During 1953 Ian ran in his only World Championship Grand Prix, the British at Silverstone in the Ecosse Connaught but retired when the engine failed.
An invitation to race in Argentina in 1954, was taken up and Ian was to share one of the ex-factory C types with disc brakes in the race with Jimmy Stewart. It so happened that Ian’s father was in Argentina buying cattle for his pedigree stock in Scotland and was not interested in seeing his son race. He took a cargo boat back to Britain.
In the race Ian came up to lap the Porsche Spyder of Jaroslav Juhan who, in turn, was trying to overtake an even slower car. As Stewart arrived at the corner Juhan moved over and rather than hit the Porsche Ian tried to avoid Juhan and hit a wall breaking his collar bone in the accident. He was taken to hospital, but unfortunately news of this was passed on by radio to Ian’s father on board ship and by mistake was told that Ian had been killed. Needless to say he was relieved to find that Ian was not only alive, but arrived back home. At this stage Ian was given the ultimatum, give up motor racing and take over the family business or face the consequences.
As he was the only son he felt his responsibility rested with the family business and he retired from racing and never actually raced again.
Ian later married his American first wife, Wendy, and they lived on a farm near Comrie but they were later to divorce. At that time Ian threw himself into slot car racing and built up the biggest and finest slot car circuits in Scotland taking up an entire room in his house. He used to enjoy visits from people like Roy Salvadori and Innes Ireland and they had full length, two-hour- grand prix races with wives and girl friends spaced around the circuit to replace cars that shot off the table.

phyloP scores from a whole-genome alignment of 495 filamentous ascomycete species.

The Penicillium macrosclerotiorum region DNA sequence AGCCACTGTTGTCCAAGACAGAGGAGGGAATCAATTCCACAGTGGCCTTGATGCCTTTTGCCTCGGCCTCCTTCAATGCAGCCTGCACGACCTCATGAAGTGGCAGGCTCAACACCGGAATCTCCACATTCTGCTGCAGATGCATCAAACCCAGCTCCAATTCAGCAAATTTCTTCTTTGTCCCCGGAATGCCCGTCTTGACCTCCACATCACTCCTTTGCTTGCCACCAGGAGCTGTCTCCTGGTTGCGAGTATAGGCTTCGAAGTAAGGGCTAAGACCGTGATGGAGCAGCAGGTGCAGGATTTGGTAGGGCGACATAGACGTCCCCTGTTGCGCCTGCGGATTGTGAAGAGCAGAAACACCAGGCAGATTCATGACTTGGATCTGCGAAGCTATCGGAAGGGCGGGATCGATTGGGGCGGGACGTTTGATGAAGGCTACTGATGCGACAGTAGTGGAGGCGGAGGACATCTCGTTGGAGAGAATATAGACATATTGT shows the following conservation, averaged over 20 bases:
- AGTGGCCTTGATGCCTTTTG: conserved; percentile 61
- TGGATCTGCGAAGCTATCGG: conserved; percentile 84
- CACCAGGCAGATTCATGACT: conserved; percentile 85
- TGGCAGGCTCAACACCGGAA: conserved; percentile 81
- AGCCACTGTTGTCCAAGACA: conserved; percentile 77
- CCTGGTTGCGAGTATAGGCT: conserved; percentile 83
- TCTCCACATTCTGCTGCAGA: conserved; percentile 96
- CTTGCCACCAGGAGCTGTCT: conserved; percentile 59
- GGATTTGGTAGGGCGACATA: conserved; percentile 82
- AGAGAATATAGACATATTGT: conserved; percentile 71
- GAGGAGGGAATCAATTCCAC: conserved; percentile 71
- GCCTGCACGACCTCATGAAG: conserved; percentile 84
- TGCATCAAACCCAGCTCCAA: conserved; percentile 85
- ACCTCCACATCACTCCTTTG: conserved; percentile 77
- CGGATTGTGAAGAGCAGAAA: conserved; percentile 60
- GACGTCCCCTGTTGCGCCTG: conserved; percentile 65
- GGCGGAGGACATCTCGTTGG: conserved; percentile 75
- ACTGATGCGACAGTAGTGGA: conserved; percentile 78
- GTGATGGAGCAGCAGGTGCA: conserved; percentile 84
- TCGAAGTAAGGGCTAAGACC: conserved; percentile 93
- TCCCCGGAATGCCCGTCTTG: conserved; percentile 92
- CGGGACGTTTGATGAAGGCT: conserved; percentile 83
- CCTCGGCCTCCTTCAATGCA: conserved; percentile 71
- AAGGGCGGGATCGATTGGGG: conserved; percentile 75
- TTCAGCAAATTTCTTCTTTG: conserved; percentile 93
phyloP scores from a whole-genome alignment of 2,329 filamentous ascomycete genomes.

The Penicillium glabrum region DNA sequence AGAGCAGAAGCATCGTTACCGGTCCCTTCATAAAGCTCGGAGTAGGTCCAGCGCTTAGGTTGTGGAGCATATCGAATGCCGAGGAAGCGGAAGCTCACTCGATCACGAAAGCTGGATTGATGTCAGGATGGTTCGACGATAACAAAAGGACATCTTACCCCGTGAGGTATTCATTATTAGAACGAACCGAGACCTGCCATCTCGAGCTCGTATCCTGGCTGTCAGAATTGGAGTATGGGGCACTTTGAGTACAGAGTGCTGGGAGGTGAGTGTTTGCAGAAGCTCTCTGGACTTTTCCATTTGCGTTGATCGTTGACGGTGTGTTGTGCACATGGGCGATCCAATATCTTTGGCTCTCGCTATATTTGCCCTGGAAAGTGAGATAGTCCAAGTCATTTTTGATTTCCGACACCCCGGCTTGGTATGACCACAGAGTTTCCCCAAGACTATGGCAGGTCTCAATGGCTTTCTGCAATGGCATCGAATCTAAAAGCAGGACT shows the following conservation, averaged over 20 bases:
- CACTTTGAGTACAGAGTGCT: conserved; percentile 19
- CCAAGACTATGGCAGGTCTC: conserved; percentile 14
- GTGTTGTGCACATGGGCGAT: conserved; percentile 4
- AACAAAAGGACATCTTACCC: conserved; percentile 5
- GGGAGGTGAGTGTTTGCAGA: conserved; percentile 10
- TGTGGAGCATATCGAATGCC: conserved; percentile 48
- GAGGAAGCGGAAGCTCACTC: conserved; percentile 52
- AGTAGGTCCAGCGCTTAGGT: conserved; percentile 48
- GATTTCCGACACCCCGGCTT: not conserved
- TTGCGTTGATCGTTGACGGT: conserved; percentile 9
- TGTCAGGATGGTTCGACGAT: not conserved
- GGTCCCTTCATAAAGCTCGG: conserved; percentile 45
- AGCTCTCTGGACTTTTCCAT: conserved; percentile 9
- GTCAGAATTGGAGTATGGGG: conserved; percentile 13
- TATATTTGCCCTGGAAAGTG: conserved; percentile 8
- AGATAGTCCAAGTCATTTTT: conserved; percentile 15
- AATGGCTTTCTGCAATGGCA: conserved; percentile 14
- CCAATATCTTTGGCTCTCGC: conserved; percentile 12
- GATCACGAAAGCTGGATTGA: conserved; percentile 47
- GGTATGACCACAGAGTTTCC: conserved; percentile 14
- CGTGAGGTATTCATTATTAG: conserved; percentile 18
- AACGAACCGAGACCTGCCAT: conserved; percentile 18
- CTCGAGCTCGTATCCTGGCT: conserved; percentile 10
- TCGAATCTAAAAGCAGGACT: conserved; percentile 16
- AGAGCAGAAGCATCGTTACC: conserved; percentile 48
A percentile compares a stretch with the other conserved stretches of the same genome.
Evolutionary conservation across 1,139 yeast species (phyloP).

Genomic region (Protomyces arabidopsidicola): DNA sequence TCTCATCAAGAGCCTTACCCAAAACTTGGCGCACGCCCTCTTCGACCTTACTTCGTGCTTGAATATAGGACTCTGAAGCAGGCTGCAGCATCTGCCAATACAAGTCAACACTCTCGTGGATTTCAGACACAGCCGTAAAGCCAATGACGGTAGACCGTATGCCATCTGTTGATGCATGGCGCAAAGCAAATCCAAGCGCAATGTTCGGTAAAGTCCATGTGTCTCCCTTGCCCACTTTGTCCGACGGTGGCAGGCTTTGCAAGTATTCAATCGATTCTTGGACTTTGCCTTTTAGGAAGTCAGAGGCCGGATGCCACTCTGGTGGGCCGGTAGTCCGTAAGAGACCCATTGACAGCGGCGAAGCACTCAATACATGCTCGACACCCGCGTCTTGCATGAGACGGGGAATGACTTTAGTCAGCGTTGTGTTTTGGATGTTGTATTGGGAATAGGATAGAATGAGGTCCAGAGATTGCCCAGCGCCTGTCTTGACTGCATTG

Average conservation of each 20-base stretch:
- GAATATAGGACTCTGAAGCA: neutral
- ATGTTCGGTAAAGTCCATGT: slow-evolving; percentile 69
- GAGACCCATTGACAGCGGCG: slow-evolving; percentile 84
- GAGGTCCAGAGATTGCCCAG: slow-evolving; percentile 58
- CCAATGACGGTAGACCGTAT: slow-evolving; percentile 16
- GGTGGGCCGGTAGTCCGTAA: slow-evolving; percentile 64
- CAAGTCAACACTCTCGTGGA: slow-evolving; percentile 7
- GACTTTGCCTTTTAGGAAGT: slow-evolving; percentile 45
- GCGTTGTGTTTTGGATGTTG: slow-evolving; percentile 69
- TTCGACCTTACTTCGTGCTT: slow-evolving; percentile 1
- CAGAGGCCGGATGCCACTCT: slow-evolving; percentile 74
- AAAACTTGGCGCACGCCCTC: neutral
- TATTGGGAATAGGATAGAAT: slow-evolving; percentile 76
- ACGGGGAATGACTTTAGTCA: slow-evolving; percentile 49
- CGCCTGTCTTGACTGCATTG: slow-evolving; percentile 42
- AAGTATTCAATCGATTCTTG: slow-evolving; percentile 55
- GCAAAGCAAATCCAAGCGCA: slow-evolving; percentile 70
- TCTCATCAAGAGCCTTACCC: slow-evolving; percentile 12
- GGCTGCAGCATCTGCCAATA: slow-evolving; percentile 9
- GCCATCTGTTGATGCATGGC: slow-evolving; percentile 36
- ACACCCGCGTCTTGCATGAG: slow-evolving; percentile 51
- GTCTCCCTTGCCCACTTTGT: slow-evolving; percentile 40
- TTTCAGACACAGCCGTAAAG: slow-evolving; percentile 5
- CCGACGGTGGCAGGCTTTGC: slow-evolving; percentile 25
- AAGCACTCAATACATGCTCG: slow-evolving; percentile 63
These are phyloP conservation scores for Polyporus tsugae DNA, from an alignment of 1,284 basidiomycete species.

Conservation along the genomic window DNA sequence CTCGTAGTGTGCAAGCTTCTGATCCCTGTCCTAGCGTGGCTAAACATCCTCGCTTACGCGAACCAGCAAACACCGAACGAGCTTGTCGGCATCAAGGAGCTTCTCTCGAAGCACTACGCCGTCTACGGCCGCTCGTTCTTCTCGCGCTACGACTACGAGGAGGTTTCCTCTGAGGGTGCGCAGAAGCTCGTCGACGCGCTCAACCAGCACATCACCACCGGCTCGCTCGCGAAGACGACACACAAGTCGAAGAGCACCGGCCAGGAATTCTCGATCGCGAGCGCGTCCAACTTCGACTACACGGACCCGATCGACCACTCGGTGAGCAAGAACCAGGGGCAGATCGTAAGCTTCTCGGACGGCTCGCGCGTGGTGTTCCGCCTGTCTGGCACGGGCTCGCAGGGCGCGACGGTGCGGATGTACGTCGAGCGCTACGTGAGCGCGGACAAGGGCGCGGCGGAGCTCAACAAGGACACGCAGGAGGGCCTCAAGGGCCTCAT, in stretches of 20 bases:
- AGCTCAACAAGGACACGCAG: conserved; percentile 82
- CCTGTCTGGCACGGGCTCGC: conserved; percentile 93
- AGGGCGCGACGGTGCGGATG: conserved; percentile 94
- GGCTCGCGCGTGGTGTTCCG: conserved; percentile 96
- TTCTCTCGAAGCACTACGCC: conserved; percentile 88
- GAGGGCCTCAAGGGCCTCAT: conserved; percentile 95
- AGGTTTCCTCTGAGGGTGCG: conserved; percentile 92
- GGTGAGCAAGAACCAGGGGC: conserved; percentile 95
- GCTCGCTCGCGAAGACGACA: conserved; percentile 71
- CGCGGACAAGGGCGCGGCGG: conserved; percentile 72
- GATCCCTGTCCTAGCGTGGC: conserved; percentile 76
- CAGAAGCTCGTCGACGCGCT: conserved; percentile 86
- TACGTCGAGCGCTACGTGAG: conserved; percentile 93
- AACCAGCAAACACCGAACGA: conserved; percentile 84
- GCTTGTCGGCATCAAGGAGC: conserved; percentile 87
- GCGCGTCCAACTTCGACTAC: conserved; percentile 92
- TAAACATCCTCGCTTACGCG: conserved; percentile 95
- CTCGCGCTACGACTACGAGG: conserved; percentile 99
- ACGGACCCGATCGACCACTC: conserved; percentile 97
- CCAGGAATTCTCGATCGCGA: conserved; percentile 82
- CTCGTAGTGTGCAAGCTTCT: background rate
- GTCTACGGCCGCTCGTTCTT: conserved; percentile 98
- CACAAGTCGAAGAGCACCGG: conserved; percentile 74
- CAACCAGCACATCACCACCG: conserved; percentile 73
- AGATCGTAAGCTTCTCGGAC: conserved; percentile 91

He also became Scotland’s first Ferrari dealer, but that was a short-lived adventure and settled down to not only the pedigree herd of cattle he kept on an isolated farm near Killin, but to a group of public houses in prime sites in Edinburgh which the family still own today.
Ian’s second marriage to Alex, who at one time had been Secretary of the Birmingham Branch of the Ecurie Ecosse Association, was a very happy one and produced his two sons Christian and David. When she took seriously ill Ian nursed Alex for many years and she died a few years ago.
Ian Stewart, then, was truly Scotland’s first great racing driver of the modern era and his success spurred on the interest of Jimmy Stewart and Innes Ireland who were to be examples for Jim Clark and Jackie Stewart to follow. Ian’s place in the history of Scottish motor racing will always be secure as not only one of the founding members of Ecurie Ecosse but also as the man who chose the team’s iconic metallic blue livery and as the designer of the famous Ecurie Ecosse badge. Those of us who knew him will have many fond memories of Ian.
Credit: Graham Gauld